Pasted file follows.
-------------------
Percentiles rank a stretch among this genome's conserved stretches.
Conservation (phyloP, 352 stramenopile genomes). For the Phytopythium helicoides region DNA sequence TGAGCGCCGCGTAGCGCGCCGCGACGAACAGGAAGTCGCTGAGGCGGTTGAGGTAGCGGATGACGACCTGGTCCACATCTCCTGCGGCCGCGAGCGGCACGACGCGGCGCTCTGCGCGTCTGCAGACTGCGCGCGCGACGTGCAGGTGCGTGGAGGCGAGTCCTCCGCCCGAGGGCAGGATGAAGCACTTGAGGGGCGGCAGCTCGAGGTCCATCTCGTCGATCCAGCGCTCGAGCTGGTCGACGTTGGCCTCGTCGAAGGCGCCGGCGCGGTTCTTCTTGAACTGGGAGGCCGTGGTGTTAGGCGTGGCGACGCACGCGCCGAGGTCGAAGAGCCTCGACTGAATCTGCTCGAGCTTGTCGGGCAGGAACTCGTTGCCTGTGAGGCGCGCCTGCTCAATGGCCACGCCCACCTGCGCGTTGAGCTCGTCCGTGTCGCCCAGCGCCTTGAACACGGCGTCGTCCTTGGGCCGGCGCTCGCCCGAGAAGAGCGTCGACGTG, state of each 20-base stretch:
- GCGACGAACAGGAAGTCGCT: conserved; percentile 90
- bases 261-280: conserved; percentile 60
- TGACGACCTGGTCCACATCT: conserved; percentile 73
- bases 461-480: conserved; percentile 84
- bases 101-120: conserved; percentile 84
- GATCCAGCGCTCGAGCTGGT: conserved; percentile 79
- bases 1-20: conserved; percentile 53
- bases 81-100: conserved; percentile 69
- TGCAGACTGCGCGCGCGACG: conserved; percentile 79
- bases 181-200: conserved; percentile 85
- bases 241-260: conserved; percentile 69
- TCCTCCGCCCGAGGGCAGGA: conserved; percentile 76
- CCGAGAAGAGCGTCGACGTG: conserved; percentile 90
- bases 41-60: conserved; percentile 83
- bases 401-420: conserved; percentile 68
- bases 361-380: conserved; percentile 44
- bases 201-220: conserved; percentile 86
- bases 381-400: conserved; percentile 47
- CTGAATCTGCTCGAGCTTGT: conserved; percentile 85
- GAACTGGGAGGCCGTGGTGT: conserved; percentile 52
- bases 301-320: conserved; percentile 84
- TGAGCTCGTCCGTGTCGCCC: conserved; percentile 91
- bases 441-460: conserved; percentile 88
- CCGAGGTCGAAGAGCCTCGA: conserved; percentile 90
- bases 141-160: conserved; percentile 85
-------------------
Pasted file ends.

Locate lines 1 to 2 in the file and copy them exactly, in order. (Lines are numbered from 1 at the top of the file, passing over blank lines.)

Percentiles rank a stretch among this genome's conserved stretches.
Conservation (phyloP, 352 stramenopile genomes). For the Phytopythium helicoides region DNA sequence TGAGCGCCGCGTAGCGCGCCGCGACGAACAGGAAGTCGCTGAGGCGGTTGAGGTAGCGGATGACGACCTGGTCCACATCTCCTGCGGCCGCGAGCGGCACGACGCGGCGCTCTGCGCGTCTGCAGACTGCGCGCGCGACGTGCAGGTGCGTGGAGGCGAGTCCTCCGCCCGAGGGCAGGATGAAGCACTTGAGGGGCGGCAGCTCGAGGTCCATCTCGTCGATCCAGCGCTCGAGCTGGTCGACGTTGGCCTCGTCGAAGGCGCCGGCGCGGTTCTTCTTGAACTGGGAGGCCGTGGTGTTAGGCGTGGCGACGCACGCGCCGAGGTCGAAGAGCCTCGACTGAATCTGCTCGAGCTTGTCGGGCAGGAACTCGTTGCCTGTGAGGCGCGCCTGCTCAATGGCCACGCCCACCTGCGCGTTGAGCTCGTCCGTGTCGCCCAGCGCCTTGAACACGGCGTCGTCCTTGGGCCGGCGCTCGCCCGAGAAGAGCGTCGACGTG, state of each 20-base stretch: